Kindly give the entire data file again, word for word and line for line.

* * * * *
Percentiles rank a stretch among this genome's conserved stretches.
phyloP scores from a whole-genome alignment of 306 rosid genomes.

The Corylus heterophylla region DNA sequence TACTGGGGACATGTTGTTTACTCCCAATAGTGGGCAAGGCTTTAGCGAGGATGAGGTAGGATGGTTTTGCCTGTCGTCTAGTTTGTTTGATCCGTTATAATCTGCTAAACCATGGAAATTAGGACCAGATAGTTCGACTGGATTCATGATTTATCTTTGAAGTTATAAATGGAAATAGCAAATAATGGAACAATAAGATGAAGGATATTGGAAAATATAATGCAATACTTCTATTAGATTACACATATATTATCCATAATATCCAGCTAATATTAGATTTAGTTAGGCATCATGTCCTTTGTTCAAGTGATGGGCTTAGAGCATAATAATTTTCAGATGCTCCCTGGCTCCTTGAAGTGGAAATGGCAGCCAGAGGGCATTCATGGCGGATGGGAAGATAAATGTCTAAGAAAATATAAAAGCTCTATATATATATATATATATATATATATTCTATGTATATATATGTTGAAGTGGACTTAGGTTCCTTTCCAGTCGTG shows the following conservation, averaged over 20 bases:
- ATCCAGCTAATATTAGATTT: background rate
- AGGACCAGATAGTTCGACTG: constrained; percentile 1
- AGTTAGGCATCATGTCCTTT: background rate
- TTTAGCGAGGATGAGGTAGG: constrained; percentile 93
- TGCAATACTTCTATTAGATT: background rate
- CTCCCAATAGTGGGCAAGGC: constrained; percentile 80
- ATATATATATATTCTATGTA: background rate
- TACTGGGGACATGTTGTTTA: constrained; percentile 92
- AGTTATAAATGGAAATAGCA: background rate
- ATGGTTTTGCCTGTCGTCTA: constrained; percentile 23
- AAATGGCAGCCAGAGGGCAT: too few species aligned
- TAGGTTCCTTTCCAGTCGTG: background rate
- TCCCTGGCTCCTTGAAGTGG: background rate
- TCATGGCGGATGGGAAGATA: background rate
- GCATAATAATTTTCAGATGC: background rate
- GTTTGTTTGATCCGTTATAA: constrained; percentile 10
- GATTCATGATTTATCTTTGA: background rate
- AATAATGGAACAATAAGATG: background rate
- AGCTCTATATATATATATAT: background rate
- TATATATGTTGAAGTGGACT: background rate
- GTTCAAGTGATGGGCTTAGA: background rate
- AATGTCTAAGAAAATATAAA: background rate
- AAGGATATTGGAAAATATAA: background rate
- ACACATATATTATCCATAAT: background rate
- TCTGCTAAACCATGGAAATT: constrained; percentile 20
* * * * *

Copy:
Percentiles rank a stretch among this genome's conserved stretches.
phyloP scores from a whole-genome alignment of 306 rosid genomes.

The Corylus heterophylla region DNA sequence TACTGGGGACATGTTGTTTACTCCCAATAGTGGGCAAGGCTTTAGCGAGGATGAGGTAGGATGGTTTTGCCTGTCGTCTAGTTTGTTTGATCCGTTATAATCTGCTAAACCATGGAAATTAGGACCAGATAGTTCGACTGGATTCATGATTTATCTTTGAAGTTATAAATGGAAATAGCAAATAATGGAACAATAAGATGAAGGATATTGGAAAATATAATGCAATACTTCTATTAGATTACACATATATTATCCATAATATCCAGCTAATATTAGATTTAGTTAGGCATCATGTCCTTTGTTCAAGTGATGGGCTTAGAGCATAATAATTTTCAGATGCTCCCTGGCTCCTTGAAGTGGAAATGGCAGCCAGAGGGCATTCATGGCGGATGGGAAGATAAATGTCTAAGAAAATATAAAAGCTCTATATATATATATATATATATATATATTCTATGTATATATATGTTGAAGTGGACTTAGGTTCCTTTCCAGTCGTG shows the following conservation, averaged over 20 bases:
- ATCCAGCTAATATTAGATTT: background rate
- AGGACCAGATAGTTCGACTG: constrained; percentile 1
- AGTTAGGCATCATGTCCTTT: background rate
- TTTAGCGAGGATGAGGTAGG: constrained; percentile 93
- TGCAATACTTCTATTAGATT: background rate
- CTCCCAATAGTGGGCAAGGC: constrained; percentile 80
- ATATATATATATTCTATGTA: background rate
- TACTGGGGACATGTTGTTTA: constrained; percentile 92
- AGTTATAAATGGAAATAGCA: background rate
- ATGGTTTTGCCTGTCGTCTA: constrained; percentile 23
- AAATGGCAGCCAGAGGGCAT: too few species aligned
- TAGGTTCCTTTCCAGTCGTG: background rate
- TCCCTGGCTCCTTGAAGTGG: background rate
- TCATGGCGGATGGGAAGATA: background rate
- GCATAATAATTTTCAGATGC: background rate
- GTTTGTTTGATCCGTTATAA: constrained; percentile 10
- GATTCATGATTTATCTTTGA: background rate
- AATAATGGAACAATAAGATG: background rate
- AGCTCTATATATATATATAT: background rate
- TATATATGTTGAAGTGGACT: background rate
- GTTCAAGTGATGGGCTTAGA: background rate
- AATGTCTAAGAAAATATAAA: background rate
- AAGGATATTGGAAAATATAA: background rate
- ACACATATATTATCCATAAT: background rate
- TCTGCTAAACCATGGAAATT: constrained; percentile 20